Harvey Weinstein, Bill O’Reilly, Bill Cosby, Roger Ailes, Brett Ratner, Roy Moore…the list goes on and new names are added every day of those men who have been publicly outed as being sexual predators, men who abused their power by harassing and assaulting women who were in less powerful positions. It’s easy to come to a general consensus when the crimes of these men are splashed across the media for us to see. The facts are loud and in our face. We identify with these women; we are sickened by these men. We agree that voices should be raised, consequences should be dealt, change must take place.
We also know that for every man like Weinstein, just like for every rat we see, there are fifty more hiding in the walls. And for each of these men who are out of the public eye, wolves who conceal themselves in men’s clothing, there are as many girlfriends and wives who live within those same walls who are not only witnesses to the predator’s crimes, but sometimes the prey as well.
I wasn’t able to recognize that I lived with a sexual predator until I was no longer living with him, the day when I could finally take off the rose-colored glasses I wore that had enabled me to endure daily life by downplaying both his behavior outside our home and the emotional abuse he inflicted within it.Over a sixteen-year period, I became ever more adept at excusing his conduct toward women and teenage girls because by all other accounts I had already formed the belief that he was a good guy who simply made mistakes.
When he flirted with our babysitter who was not even half his age: Mistake. When he made suggestive remarks to women we knew: Mistake. When he ogled the teenage daughters of our friends: Mistake. When he “accidentally” entered unannounced into one of the rentals we owned, where a 19-year-old girl lived and whose father then got involved because of his daughter’s discomfort around my husband: Mistake.
And when he befriended a group of young immigrant girls who were in our town for the summer: Mistake, and the one that would finally open my eyes to the truth about the man I had married.
The vocabulary I used to describe his behavior also became limited to only a word. Everything became “inappropriate” because that way it was still forgivable. What he said to that young girl was inappropriate. What he texted to that woman was inappropriate. How he behaved the other night, the other day, last month, last year…it was all inappropriate; a mistake.
If Harvey Weinstein would have been outed as the sexual predator he is while I was married, I would not have been able to make the connection. I would not have had the clarity to see the similarities between him and the man I loved. In fact, I probably would have gone out of my way to find every possible difference between the two, since the already abusive relationship I was drowning in compelled me to construct false scenarios of reality in the effort to maintain my sanity. Top that with being a mother to three children, and my plate was full with simply trying to get from one day to the next.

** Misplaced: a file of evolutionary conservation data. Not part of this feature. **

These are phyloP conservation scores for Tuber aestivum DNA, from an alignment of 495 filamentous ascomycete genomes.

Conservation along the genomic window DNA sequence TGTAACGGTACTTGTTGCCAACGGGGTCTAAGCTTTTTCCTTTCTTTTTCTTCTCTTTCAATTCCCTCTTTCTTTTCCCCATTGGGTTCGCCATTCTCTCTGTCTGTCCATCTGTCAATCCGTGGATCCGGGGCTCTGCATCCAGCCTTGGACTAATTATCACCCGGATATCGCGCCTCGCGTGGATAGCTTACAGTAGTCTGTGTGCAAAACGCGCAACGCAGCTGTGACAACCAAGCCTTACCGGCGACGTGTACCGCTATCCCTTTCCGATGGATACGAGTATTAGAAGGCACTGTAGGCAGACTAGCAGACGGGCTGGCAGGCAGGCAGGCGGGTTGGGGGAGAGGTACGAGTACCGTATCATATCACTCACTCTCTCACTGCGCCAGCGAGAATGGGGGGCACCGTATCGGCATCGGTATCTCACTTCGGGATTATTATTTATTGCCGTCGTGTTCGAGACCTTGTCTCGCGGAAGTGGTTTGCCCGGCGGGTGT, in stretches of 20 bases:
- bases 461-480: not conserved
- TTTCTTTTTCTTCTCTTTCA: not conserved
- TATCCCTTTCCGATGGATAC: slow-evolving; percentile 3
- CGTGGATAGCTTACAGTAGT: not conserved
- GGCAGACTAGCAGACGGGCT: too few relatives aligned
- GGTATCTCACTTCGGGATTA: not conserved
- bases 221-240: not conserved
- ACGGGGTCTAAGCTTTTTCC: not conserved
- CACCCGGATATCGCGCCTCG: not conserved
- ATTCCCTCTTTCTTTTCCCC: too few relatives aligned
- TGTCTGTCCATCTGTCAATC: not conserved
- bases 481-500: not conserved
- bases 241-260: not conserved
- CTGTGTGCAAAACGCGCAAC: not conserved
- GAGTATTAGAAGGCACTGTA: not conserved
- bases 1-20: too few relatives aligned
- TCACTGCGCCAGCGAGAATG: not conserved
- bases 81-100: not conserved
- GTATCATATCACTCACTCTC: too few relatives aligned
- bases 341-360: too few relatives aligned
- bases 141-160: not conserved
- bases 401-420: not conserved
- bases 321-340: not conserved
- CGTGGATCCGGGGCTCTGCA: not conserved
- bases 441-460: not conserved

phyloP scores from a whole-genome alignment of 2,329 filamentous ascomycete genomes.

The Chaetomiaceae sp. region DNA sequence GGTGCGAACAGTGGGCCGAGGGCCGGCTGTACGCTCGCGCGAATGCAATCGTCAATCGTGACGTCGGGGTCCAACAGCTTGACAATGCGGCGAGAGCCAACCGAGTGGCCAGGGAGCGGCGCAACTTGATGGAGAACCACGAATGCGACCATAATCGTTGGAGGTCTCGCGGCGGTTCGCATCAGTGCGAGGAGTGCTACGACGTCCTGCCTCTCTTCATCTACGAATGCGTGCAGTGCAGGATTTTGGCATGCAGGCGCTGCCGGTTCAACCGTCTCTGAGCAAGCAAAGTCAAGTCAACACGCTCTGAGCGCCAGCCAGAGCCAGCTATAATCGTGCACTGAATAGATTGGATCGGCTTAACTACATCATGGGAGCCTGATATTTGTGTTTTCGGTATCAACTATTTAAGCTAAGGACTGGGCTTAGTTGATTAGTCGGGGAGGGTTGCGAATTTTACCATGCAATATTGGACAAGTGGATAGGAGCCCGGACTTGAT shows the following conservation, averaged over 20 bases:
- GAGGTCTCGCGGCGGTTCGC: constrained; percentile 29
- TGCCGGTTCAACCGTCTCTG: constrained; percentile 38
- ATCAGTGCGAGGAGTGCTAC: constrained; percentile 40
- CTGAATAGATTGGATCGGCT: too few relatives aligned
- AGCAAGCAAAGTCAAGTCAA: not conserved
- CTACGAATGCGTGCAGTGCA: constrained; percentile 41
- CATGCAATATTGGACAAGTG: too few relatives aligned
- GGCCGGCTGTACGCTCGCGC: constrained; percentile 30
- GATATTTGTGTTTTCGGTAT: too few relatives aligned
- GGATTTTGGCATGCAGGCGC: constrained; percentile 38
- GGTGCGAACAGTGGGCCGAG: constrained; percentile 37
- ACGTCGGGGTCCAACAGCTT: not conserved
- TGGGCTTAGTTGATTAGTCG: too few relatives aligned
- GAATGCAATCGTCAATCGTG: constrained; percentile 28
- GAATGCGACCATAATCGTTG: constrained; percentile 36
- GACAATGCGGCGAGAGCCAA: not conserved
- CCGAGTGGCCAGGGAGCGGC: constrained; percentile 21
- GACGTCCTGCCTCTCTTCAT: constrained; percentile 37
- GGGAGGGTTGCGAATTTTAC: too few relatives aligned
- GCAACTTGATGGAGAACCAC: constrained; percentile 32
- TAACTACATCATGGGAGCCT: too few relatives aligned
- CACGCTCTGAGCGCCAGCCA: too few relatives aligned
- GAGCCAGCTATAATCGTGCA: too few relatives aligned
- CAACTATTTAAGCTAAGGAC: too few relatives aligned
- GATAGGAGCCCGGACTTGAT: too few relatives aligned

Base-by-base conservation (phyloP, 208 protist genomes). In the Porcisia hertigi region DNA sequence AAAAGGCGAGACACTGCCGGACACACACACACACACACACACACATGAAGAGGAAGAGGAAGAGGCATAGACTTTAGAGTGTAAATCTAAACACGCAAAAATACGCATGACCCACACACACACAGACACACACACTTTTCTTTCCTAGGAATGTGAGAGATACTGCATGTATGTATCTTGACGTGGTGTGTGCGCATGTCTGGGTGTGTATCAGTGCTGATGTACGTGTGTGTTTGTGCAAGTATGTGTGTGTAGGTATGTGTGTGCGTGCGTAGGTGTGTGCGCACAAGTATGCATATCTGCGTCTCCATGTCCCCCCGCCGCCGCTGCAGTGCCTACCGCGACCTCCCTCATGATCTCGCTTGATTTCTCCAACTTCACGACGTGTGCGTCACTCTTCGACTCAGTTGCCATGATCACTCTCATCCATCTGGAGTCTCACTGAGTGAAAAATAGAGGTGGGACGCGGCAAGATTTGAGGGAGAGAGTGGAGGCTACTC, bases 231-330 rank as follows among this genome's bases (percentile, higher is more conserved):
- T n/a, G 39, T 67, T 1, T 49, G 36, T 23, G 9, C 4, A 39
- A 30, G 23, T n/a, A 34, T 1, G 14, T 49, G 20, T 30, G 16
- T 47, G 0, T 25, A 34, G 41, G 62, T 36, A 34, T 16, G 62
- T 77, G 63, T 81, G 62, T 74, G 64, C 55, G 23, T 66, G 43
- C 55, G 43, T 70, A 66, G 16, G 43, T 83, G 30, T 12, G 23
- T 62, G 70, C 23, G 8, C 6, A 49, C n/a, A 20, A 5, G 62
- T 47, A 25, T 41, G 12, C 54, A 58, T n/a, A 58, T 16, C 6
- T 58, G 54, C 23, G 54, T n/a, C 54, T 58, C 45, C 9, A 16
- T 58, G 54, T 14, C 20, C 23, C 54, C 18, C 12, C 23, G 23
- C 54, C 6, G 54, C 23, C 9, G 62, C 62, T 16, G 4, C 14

Now that I’ve escaped that darkness, however, freedom allows me the perspective to see things as they are instead of how I pretended them to be. Unlike the public outing and multitude of witnesses to the predatory behavior of such men like Weinstein, though, I was the only one with behind the scenes access to the man I had married. Much like Georgina Chapman, Weinstein’s wife, I could claim innocence in all actions my man took while not in my presence, but I could not in good conscience claim ignorance to the fact that there was a pattern, a theme to his treatment of women and girls right in front of me that happened consistently over a long period of time.
But what exactly makes a man a sexual predator? Does he have to be like Weinstein, whose overt and repulsive gestures toward women are loud and violent, easily traceable, and corroborated by famous actress after famous actress? Do we need Hollywood or the media to point them out? Or shouldn’t we be able to spot a sexual predator — no matter how charming they may be — as easily as we would spot a lion on the hunt, their motives and intent clear for all standing near enough the savanna to see?
And what’s the difference between a sexual predator and a man who is just overly flirtatious, a womanizer, who crosses lines with such finesse that a woman might doubt her own hearing, even doubt her own recollection of the event? Could I really put the scary and shameful label of sexual predator on a man who had never been accused of sexual assault (at least not to my knowledge)? Use the old “Well he was never charged” excuse to cancel out any possibility of guilt, even if past events hinted otherwise (like when he was let go from his managerial position because of sexually harassing a female employee)? And what gave me the right to make such bold statements about a man I stayed with and loved for sixteen years, had children with, and — especially in the first decade of our relationship — had nothing but positive praise and admiration for (albeit I had an equal amount of excuses at hand for all the “mistakes” that he made)?